Review: Artist and Empire at the Tate Modern, open until 10th of April, 2016
The subject of this exhibition is representations of the British Empire by artists over the past four hundred years. You might expect a bucket of blood to confront visitors in the first room at Tate Britain but the subject has to be approached more carefully given a recent poll indicating that 44% of British people look back to their empire with pride. So the first room of the exhibition, entitled Maps and Flags, plays it safe with examples of early cartography and some splendid Ghanaian asafo flags. Brian Friel’s Translations comes to mind as a more insightful probe into the role of maps in the making of the empire.
The second room, Trophies of Empire, looks at the variety of artefacts and art associated with Britain’s imperial project and, given the size and extent of the empire, it is not surprising to find an astonishing range of material on display.
There is Stubb’s grand painting, ‘A Cheetah and Stag with Two Indian Attendants’, illustrations of plants and animals by amateur scientists and naturalists and no shortage of material resulting from looting, bartering and purchasing by traders and soldiers. Carved heads from Benin, a small part of the systematic plundering conducted by British forces in 1897, are the prize exhibits here but a visit to the British Museum is necessary to appreciate just how magnificent was the art practised in a corner of Nigeria centuries past.
Imperial Heroics is the title given to the subject matter of the third room – paintings of historical moments – and here are to be found some colourful examples of the ideologically staged scenes that artists chose to represent, erasing from consciousness the reality of the social wars and power struggles between conqueror and the conquered that constituted the building and maintenance of the empire. What these artists managed to avoid depicting is left to the viewer’s imagination when looking at Victorian Edward Armitage’s scene of sword-wielding Justice defeating the tiger of Indian rebellion.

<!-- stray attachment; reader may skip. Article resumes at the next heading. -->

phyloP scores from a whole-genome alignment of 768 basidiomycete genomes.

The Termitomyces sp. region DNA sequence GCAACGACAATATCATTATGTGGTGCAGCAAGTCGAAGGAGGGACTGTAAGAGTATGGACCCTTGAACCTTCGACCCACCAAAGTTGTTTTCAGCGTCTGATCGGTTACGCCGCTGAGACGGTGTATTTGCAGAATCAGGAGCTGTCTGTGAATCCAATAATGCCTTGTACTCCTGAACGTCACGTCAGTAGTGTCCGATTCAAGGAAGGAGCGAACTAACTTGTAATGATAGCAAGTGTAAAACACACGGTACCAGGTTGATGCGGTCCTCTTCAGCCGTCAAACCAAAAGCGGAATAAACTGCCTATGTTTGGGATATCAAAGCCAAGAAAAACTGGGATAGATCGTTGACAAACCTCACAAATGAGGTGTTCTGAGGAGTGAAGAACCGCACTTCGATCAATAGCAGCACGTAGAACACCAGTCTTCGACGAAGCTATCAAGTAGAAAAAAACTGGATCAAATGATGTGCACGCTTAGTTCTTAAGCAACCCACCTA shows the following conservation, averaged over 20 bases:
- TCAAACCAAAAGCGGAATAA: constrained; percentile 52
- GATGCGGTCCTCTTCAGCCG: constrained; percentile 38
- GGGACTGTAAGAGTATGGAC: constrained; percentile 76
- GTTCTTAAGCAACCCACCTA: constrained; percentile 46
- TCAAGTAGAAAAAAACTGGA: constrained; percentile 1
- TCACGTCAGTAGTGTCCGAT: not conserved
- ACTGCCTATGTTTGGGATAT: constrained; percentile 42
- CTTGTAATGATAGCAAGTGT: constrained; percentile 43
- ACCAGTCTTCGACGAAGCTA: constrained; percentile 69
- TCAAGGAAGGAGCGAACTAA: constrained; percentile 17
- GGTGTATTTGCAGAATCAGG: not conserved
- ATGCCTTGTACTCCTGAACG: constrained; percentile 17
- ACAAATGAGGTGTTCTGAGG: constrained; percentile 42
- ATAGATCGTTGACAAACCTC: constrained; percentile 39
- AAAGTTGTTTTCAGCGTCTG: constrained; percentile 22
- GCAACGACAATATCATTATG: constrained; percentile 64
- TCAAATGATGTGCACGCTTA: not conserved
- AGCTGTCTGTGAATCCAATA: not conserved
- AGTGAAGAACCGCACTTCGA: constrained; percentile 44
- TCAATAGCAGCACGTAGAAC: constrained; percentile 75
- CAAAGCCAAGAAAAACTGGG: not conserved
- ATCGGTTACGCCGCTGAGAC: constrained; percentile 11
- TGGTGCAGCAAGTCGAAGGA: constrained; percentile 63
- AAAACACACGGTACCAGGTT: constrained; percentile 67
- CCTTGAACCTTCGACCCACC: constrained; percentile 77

It takes Andrew Gilbert piece of installation artwork to inject a more objective note of fantasy into the proceedings — four soldier mannequins with their Union Jack dressed as the exotic Other – a precise reminder that the military enacted a violent intrusion by an alien cultural force. The fact that such incursions were not always successful is brought home in a painting by Elizabeth Butler (1846-1933), ‘The Remnants of an Army: Jellalabad, January 13th, 1842’, about an episode from the First Afghan War of 1839-42, that prompts reflection on the more recent failure of military involvement in Afghanistan.
The next room, Power Dressing, looks at trans-cultural dressing in portraitures of British rulers looking as if they might be going native, adopting the dress and manners of those they had conquered, but usually just posing to demonstrate their condescendence and lordly curiosity.
One of the two exhibits relating to Ireland is shown here, Captain Thomas Lee in the late 16th century shown with bare legs in the style of Irish foot soldiers of that time. Face to Face is a room showing how artists depicted the faces they saw overseas, sometimes romanticising them while at other times intuiting forms of living and looking completely different to their own. A watercolour by John Griffiths (1838-1918), ‘A Sannyasi – A Religious Mendicant’ is extraordinarily successful in conveying a sense of the mysterious.
The exhibition draws to a close with the work of artists from conquered countries, studying and working in Britain after 1945, reflecting on what it means to be a product of empire. Their tones vary from the playful to the critical and playful but as a conclusion the exhibits here, like those at the very start of the show, do not bring home the violence that underlay the empire.
What seems necessary is work that confronts the brutality underlying imperial rule, in the way that The Hateful Eight assaults the viewer head on with the roots of the racism that prevails long after the particular institution – slavery or empire – that gave rise to it has faded into time past. If art doesn’t do this we’re stuck with the 44% who feel proud about the British Empire.